In Depth

Instant Opinion: MPs ‘only just saved’ from reputational disaster

Your guide to the best columns and commentary on Wednesday 24 June

The Week’s daily round-up highlights the five best opinion pieces from across the British and international media, with excerpts from each.

1. Eliot Wilson, former House of Commons clerk, in The Daily Telegraph

on MPs playing with fire over bullying cases

The House of Commons has only just saved itself from reputational disaster

“To allow MPs, including those accused of misconduct, the opportunity to debate the case under the terms of Parliamentary privilege would have been a grotesque parody of natural justice. It was the equivalent of giving the defendant in a trial a five-minute infomercial and a place on the jury. As one woman who had been let down by the old system remarked, there were concerns that ‘old attitudes’ persisted, that some MPs were not really serious about making themselves accountable for their behaviour... Let’s be fair. MPs, many of whom are new, have had a lot to deal with this year. But their failure to grasp the obvious is worrying in terms of how they think they are perceived. Politicians’ standing is at its lowest for a generation; I have never seen Parliament treated with such scorn and, worse, dismissiveness in my life. Nevertheless, there is a counterintuitive defensiveness, a resentful sense on the part of MPs that they are hard done by. They are still, despite everything, consumed by the Westminster ‘bubble’, living in an atmosphere in which they are treated with deference and instinctive respect.”

2. Andrew Grice in The Independent

on the trouble brewing on Boris Johnson’s ranks

Boris Johnson, the good news prime minister, hasn’t killed off his backbench rebellion yet

“It was pressure from Tory MPs rather than business which pushed Johnson into such a big package of lockdown easing measures. He chose the most comprehensive option the Scientific Advisory Group on Emergencies (SAGE) put to him, rather than a more phased reopening. Johnson wanted to throw a bone to his backbenchers, who are in a rebellious mood, feel ignored by Number 10 and are worry about his lack of grip after a spate of U-turns. Grumbling about his relatively low profile led to him becoming more visible 10 days ago, in the hope of dispelling rumours he has not fully recovered from his own brush with coronavirus. (Tories who use their Commons questions to tell the PM he looks ‘fighting fit’ rather give the game away)... With his MPs so grumpy, Johnson’s majority of 80 is not as secure as it looks.”

3. Sean R. Roberts, author of War on the Uyghurs, in The Guardian

on western complicity in China’s mass internment programme

China’s hidden partner in suppressing the Muslim Uighurs - the US

“In 2014, China declared a ‘people’s war on terror’ that was in reality nothing less than a war on the Uighurs. They began building an expansive electronic surveillance network to track Uighurs, started beta-testing ‘re-education’ classes for political indoctrination, and criminalised many cultural practices important to Uighur identity as signs of ‘extremism’. In 2017, this war was put into full motion through the mass internment of large swaths of the Uighur population. China’s ongoing campaign against the Uighurs has always been an effort to neutralise Uighur resistance to China’s full integration of the Uighur homeland into a unified and monocultural Chinese state. It has never been a response to a terrorist threat, real or imagined – but a narrative of Islamist terrorism founded in the US-led ‘war on terror’ has always served as its convenient justification. In this context, nobody should be surprised if Bolton’s revelations about Trump’s tacit approval of Beijing’s actions are true.”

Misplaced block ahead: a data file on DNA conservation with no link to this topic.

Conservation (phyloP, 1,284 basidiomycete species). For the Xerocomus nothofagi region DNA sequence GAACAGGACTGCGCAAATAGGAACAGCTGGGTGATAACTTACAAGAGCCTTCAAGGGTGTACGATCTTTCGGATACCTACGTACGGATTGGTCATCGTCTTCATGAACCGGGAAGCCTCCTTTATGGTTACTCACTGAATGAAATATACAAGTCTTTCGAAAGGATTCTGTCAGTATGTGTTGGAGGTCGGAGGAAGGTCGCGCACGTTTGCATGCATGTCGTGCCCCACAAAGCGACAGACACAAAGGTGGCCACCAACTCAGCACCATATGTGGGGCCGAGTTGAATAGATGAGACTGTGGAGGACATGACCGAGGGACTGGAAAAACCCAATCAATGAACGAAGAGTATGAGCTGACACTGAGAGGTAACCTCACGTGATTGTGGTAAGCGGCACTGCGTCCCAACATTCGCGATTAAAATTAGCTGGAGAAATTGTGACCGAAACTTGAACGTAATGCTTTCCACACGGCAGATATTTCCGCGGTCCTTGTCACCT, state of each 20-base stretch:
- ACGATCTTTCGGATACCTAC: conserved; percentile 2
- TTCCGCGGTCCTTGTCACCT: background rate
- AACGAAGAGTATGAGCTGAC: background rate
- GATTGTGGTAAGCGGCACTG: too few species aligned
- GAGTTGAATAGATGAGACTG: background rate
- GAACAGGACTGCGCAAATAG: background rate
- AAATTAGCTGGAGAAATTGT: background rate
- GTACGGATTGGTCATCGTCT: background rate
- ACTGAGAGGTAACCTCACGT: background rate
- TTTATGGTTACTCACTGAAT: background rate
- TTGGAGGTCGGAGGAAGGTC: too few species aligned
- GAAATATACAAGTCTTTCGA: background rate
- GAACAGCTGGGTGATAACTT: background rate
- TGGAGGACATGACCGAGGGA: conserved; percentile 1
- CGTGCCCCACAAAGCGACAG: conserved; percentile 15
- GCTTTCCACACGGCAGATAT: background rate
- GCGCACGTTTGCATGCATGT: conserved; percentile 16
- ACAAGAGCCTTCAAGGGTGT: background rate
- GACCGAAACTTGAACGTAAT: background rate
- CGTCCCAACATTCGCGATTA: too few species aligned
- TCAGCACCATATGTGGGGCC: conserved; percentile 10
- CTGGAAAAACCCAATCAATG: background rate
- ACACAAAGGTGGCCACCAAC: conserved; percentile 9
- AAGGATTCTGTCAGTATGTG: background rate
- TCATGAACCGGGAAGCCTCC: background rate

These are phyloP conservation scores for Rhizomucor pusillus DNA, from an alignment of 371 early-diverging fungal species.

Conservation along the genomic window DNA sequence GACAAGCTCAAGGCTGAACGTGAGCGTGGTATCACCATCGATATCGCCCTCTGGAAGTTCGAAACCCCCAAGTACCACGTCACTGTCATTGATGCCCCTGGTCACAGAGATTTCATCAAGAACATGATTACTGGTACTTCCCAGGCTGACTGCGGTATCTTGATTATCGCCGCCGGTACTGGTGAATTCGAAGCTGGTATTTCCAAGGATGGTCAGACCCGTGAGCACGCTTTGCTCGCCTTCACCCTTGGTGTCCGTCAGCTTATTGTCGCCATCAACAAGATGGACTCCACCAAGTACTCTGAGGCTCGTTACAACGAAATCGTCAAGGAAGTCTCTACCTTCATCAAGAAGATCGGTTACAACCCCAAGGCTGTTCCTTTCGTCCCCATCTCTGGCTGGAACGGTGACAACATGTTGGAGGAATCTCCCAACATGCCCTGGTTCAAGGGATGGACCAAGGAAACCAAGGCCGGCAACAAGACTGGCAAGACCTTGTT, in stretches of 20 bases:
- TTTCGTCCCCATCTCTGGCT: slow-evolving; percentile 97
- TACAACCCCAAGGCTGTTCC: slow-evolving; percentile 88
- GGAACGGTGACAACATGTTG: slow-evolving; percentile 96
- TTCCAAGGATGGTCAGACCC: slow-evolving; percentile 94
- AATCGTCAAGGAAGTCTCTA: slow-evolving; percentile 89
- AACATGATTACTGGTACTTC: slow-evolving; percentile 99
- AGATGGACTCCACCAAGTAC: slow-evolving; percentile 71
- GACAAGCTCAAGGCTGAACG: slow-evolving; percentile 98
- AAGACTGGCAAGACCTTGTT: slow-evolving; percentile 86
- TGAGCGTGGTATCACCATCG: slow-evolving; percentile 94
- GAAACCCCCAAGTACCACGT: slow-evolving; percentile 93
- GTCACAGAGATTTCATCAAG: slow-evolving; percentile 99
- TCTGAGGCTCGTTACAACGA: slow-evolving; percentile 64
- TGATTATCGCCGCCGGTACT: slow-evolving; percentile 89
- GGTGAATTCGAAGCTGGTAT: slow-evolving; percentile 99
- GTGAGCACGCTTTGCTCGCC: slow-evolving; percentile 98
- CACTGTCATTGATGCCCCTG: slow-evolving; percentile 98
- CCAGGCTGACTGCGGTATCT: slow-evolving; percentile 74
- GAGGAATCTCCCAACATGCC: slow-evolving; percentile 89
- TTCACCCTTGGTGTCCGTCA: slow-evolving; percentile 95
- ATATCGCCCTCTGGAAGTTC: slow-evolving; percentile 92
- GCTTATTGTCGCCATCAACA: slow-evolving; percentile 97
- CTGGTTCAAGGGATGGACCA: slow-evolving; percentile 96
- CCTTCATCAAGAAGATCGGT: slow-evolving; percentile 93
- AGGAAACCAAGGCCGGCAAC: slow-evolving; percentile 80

4. Sergio Pecanha in The Washington Post

on the data behind US racial inequality

These numbers show that black and white people live in two different Americas

“Numbers can help put American racism in perspective. And here is what the numbers say: The United States is a vastly different country, depending on the color of your skin. For African Americans, hardship begins before birth. The infant mortality rate for blacks, for example, is more than twice that of white Americans... In this parallel reality, family income is much lower. The percentage of black children living below the poverty line is three times that of whites... It’s not just income but employment itself: Blacks live in a country where the economy is always in recovery. Even though white Americans haven’t seen an unemployment rate near 15 percent in decades, African Americans have seen it many times - about once a decade over the past 50 years... The bottom line is clear. Here’s how the numbers add up: Whites live in one America and blacks live in another.”

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5. Daniel Finkelstein in The Times

on the need to liberalise the UK’s euthanasia laws

We don’t have to live with this way of dying

“Suicide used to be illegal. It was until 1961, believe it or not. That is why we still talk about people ‘committing’ suicide. We use the same word that we use for crime, because it was a crime. It became obvious that it was inhuman to start criminal proceedings against those who tried and failed to kill themselves. How long before we do something about the similarly inhuman practice of having to interrogate relatives over the voluntary death of a loved relative who was terminally ill? Everyone imagines that this will never be them, never be their relatives, because if they get ill like that the doctors will ‘know what to do’. Or they will be able to go to Dignitas or something. In reality it isn’t like that.”


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